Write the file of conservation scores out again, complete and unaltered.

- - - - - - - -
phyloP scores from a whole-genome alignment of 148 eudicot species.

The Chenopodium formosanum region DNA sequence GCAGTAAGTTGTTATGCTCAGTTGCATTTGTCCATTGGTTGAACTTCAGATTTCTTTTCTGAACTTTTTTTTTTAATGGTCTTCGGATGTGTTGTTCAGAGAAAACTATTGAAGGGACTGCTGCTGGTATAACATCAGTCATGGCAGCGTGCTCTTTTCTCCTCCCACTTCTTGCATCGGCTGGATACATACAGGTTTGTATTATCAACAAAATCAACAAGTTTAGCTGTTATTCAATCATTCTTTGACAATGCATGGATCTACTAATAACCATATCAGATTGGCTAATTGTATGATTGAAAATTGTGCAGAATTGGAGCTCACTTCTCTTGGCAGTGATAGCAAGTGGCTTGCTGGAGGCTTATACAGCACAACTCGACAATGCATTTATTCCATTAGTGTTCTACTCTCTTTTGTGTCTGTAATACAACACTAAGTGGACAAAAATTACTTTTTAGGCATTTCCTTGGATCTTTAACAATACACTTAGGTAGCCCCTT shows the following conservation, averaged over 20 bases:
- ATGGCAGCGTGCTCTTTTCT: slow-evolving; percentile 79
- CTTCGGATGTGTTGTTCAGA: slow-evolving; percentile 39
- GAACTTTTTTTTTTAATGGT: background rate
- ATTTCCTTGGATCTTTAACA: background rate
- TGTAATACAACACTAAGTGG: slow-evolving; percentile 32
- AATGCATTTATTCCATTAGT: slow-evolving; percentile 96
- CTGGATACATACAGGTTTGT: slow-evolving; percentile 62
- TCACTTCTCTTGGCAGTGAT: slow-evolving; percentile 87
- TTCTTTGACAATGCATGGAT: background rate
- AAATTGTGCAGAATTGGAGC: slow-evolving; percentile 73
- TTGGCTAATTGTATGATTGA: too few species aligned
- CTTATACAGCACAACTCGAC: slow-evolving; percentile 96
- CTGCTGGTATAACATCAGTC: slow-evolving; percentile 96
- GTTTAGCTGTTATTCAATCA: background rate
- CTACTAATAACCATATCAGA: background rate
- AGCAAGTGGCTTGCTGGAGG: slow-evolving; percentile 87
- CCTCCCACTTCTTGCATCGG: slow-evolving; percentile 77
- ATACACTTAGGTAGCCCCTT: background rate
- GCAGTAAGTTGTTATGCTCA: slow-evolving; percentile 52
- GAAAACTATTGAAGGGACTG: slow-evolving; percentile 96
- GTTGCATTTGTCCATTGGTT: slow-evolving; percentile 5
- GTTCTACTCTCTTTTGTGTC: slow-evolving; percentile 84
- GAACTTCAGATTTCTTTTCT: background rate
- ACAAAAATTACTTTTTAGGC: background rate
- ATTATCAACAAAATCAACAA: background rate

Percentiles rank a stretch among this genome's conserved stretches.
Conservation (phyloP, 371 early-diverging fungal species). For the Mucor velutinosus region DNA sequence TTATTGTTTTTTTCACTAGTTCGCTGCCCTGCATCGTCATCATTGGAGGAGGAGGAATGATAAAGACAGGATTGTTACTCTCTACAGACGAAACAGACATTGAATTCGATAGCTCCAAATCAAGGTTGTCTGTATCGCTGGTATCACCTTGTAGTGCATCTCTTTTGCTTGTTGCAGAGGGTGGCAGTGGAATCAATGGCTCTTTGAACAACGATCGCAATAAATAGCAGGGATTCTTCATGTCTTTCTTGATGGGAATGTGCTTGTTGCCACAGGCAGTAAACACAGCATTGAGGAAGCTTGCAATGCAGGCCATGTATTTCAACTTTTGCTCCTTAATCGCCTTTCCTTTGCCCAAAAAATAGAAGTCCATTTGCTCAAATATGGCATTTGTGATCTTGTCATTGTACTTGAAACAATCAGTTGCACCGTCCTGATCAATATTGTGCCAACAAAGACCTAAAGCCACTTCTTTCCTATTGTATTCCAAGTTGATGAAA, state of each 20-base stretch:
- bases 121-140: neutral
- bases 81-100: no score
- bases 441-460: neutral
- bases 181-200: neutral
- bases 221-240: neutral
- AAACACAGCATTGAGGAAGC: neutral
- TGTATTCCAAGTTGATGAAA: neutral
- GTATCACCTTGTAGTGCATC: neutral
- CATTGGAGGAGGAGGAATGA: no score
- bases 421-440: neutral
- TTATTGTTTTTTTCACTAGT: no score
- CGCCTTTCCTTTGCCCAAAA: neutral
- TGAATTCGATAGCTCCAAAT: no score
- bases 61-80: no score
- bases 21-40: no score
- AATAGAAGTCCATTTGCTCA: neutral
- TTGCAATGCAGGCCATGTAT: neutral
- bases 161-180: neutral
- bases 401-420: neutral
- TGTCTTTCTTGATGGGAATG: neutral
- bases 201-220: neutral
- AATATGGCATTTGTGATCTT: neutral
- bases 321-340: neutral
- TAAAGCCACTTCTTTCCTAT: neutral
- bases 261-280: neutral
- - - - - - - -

phyloP scores from a whole-genome alignment of 148 eudicot species.

The Chenopodium formosanum region DNA sequence GCAGTAAGTTGTTATGCTCAGTTGCATTTGTCCATTGGTTGAACTTCAGATTTCTTTTCTGAACTTTTTTTTTTAATGGTCTTCGGATGTGTTGTTCAGAGAAAACTATTGAAGGGACTGCTGCTGGTATAACATCAGTCATGGCAGCGTGCTCTTTTCTCCTCCCACTTCTTGCATCGGCTGGATACATACAGGTTTGTATTATCAACAAAATCAACAAGTTTAGCTGTTATTCAATCATTCTTTGACAATGCATGGATCTACTAATAACCATATCAGATTGGCTAATTGTATGATTGAAAATTGTGCAGAATTGGAGCTCACTTCTCTTGGCAGTGATAGCAAGTGGCTTGCTGGAGGCTTATACAGCACAACTCGACAATGCATTTATTCCATTAGTGTTCTACTCTCTTTTGTGTCTGTAATACAACACTAAGTGGACAAAAATTACTTTTTAGGCATTTCCTTGGATCTTTAACAATACACTTAGGTAGCCCCTT shows the following conservation, averaged over 20 bases:
- ATGGCAGCGTGCTCTTTTCT: slow-evolving; percentile 79
- CTTCGGATGTGTTGTTCAGA: slow-evolving; percentile 39
- GAACTTTTTTTTTTAATGGT: background rate
- ATTTCCTTGGATCTTTAACA: background rate
- TGTAATACAACACTAAGTGG: slow-evolving; percentile 32
- AATGCATTTATTCCATTAGT: slow-evolving; percentile 96
- CTGGATACATACAGGTTTGT: slow-evolving; percentile 62
- TCACTTCTCTTGGCAGTGAT: slow-evolving; percentile 87
- TTCTTTGACAATGCATGGAT: background rate
- AAATTGTGCAGAATTGGAGC: slow-evolving; percentile 73
- TTGGCTAATTGTATGATTGA: too few species aligned
- CTTATACAGCACAACTCGAC: slow-evolving; percentile 96
- CTGCTGGTATAACATCAGTC: slow-evolving; percentile 96
- GTTTAGCTGTTATTCAATCA: background rate
- CTACTAATAACCATATCAGA: background rate
- AGCAAGTGGCTTGCTGGAGG: slow-evolving; percentile 87
- CCTCCCACTTCTTGCATCGG: slow-evolving; percentile 77
- ATACACTTAGGTAGCCCCTT: background rate
- GCAGTAAGTTGTTATGCTCA: slow-evolving; percentile 52
- GAAAACTATTGAAGGGACTG: slow-evolving; percentile 96
- GTTGCATTTGTCCATTGGTT: slow-evolving; percentile 5
- GTTCTACTCTCTTTTGTGTC: slow-evolving; percentile 84
- GAACTTCAGATTTCTTTTCT: background rate
- ACAAAAATTACTTTTTAGGC: background rate
- ATTATCAACAAAATCAACAA: background rate

Percentiles rank a stretch among this genome's conserved stretches.
Conservation (phyloP, 371 early-diverging fungal species). For the Mucor velutinosus region DNA sequence TTATTGTTTTTTTCACTAGTTCGCTGCCCTGCATCGTCATCATTGGAGGAGGAGGAATGATAAAGACAGGATTGTTACTCTCTACAGACGAAACAGACATTGAATTCGATAGCTCCAAATCAAGGTTGTCTGTATCGCTGGTATCACCTTGTAGTGCATCTCTTTTGCTTGTTGCAGAGGGTGGCAGTGGAATCAATGGCTCTTTGAACAACGATCGCAATAAATAGCAGGGATTCTTCATGTCTTTCTTGATGGGAATGTGCTTGTTGCCACAGGCAGTAAACACAGCATTGAGGAAGCTTGCAATGCAGGCCATGTATTTCAACTTTTGCTCCTTAATCGCCTTTCCTTTGCCCAAAAAATAGAAGTCCATTTGCTCAAATATGGCATTTGTGATCTTGTCATTGTACTTGAAACAATCAGTTGCACCGTCCTGATCAATATTGTGCCAACAAAGACCTAAAGCCACTTCTTTCCTATTGTATTCCAAGTTGATGAAA, state of each 20-base stretch:
- bases 121-140: neutral
- bases 81-100: no score
- bases 441-460: neutral
- bases 181-200: neutral
- bases 221-240: neutral
- AAACACAGCATTGAGGAAGC: neutral
- TGTATTCCAAGTTGATGAAA: neutral
- GTATCACCTTGTAGTGCATC: neutral
- CATTGGAGGAGGAGGAATGA: no score
- bases 421-440: neutral
- TTATTGTTTTTTTCACTAGT: no score
- CGCCTTTCCTTTGCCCAAAA: neutral
- TGAATTCGATAGCTCCAAAT: no score
- bases 61-80: no score
- bases 21-40: no score
- AATAGAAGTCCATTTGCTCA: neutral
- TTGCAATGCAGGCCATGTAT: neutral
- bases 161-180: neutral
- bases 401-420: neutral
- TGTCTTTCTTGATGGGAATG: neutral
- bases 201-220: neutral
- AATATGGCATTTGTGATCTT: neutral
- bases 321-340: neutral
- TAAAGCCACTTCTTTCCTAT: neutral
- bases 261-280: neutral